Australia’s ecosystems are already showing the signs of climate change, from the recent death of mangrove forests in northern Australia, to the decline in birds in eastern Australia, to the inability of mountain ash forests to recover from frequent fires. The frequency and size of these changes will only continue to increase in the next few years.
This poses a major challenge for our national parks and reserves. For the past 200 years the emphasis in reserves has been on protection.
But protection is impossible when the environment is massively changing. Adaptation then becomes more important. If we are to help wildlife and ecosystems survive in the future, we’ll have to rethink our parks and reserves.
A weedier world
Climate change is predicted to have a substantial effect on our plants and animals, changing the distribution and population of species. Some areas will become unfavourable to their current inhabitants, allowing other, often weedy, species to expand. There will likely be widespread losses in some ecosystems as extreme climate events take their toll, either directly by killing plants and animals, or indirectly by changing fire regimes.
While we can model some of these changes, we don’t know exactly how ecosystems will respond to climate change.
Australia has an extensive natural reserve system, and models suggest that much of this system is expected to be altered radically in the next few decades, resulting in the formation of totally new ecosystems and/or shifts in ecosystems.
Yet with rapid climate change, it is likely that ecosystems will fail to keep up. Seeds are the only way for plants to move, and seeds can only travel so far. The distribution of plants might only shift by a few metres a year, whereas the velocity of climate change is expected to be much faster.
As a result, our ecosystems are likely to become dominated by a low diversity of native and exotic invasive species. These weedy species can spread long distances and take advantage of vacant spaces. Yet the exact nature of changes is unknown, particularly where evolutionary changes and physiological adaptation will assist some species but fail others.
Conservation managers are concerned because with increasing weediness will come a loss of biodiversity as well as declines in the overall health of ecosystems. Plant cover will decrease, triggering erosion in catchments that provide our water reservoirs. Rare animal species will be lost because a loss of plant cover makes them more susceptible to predators. A cascade of changes is likely.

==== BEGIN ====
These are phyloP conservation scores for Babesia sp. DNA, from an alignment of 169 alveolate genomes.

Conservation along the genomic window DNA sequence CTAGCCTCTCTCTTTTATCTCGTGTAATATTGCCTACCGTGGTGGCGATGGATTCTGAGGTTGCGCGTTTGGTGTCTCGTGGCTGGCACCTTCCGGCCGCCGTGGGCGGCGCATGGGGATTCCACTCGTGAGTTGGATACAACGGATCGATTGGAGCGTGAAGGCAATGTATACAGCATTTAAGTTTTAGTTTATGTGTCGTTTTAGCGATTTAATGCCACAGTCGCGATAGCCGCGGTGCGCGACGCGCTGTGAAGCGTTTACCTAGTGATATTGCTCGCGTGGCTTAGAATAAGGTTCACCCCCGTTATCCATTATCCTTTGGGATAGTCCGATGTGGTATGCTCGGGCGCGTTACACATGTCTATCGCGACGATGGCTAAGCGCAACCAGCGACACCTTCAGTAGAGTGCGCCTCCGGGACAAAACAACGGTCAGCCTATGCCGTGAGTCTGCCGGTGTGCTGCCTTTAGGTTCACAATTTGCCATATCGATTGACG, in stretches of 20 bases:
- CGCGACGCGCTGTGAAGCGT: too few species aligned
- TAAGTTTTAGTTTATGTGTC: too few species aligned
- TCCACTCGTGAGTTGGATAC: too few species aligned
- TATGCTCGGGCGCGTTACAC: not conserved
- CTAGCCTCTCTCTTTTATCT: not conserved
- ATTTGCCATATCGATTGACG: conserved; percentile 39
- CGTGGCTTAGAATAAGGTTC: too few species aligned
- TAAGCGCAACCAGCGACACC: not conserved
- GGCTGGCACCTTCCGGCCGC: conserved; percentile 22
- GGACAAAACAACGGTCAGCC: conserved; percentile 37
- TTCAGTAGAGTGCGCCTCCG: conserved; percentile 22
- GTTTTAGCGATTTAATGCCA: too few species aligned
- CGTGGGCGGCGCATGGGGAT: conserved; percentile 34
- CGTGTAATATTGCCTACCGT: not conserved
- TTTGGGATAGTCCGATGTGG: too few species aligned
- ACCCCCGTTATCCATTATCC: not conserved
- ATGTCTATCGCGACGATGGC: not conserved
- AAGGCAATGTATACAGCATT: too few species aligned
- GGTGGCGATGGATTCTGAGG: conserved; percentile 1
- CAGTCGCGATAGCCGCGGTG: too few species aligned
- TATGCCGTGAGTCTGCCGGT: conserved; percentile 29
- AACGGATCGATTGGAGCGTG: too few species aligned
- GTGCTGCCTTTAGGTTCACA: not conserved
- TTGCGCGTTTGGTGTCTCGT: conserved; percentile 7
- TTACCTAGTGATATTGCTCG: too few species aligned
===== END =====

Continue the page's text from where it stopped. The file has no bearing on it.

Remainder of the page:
From conservation to adaptation
While climate change threats are acknowledged in reports, we continue to focus on conserving the state of our natural environments, devoting scarce resources to keeping out weedy species, viewing vegetation communities as static, and using offsets to protect these static communities.
One way of preparing for the future is to start the process of deliberately moving species (and their genes) around the landscape in a careful and contained manner, accepting that rapid climate change will prevent this process from occurring quickly enough without some intervention.
Overseas plots covering several hectares have already been established that aim to achieve this at a large scale. For instance, in western North America there is a plot network that covers 48 sites and focuses on 15 tree species planted across a three-year period that covers temperature variation of 3-4°C.
In Australia, a small section of our reserve system, preferably areas that have already been damaged and/or disturbed, could be set aside for such an approach. As long as these plots are set up at a sufficiently large scale, they can act as nursery stock for the future. As fire frequency increases and exceeds some plants’ survival capabilities, the surviving genes and species in these plots would then serve as sources for future generations. This approach is particularly important for species that set seed rarely.
Our best guesses about what will flourish in an area in the future will be wrong in some cases, right in others, but ongoing evolution by natural selection in the plots will help to sort out what really can survive at a particular location and contribute to biodiversity. With a network of plots established across a range of natural communities, our protected areas will become more adaptable for a future where many species and communities (along with the benefits they provide) could otherwise be lost entirely.
As in the case of North America, it would be good to see plots set up along environmental gradients. These might include from wet to dry heading inland, and from cold to warm heading north-south or with changing altitude.
One place to start might be the Australian Alps. We could set aside an area at higher altitude and plant low-altitude grasses and herbs. These may help current plants compete against woody shrubs that are expected to move towards our mountain summits.
Lower down, we might plant more fire-tolerant species in mountain ash forests. Near the coast, we might plant species from further inland that are better at handling drier conditions.
The overall plot network should be seen as part of our national research infrastructure for biodiversity management. In this way, we can build a valuable resource for the future that can serve the general community and complement our current ecosystem monitoring efforts.
This post originally appeared on The Conversation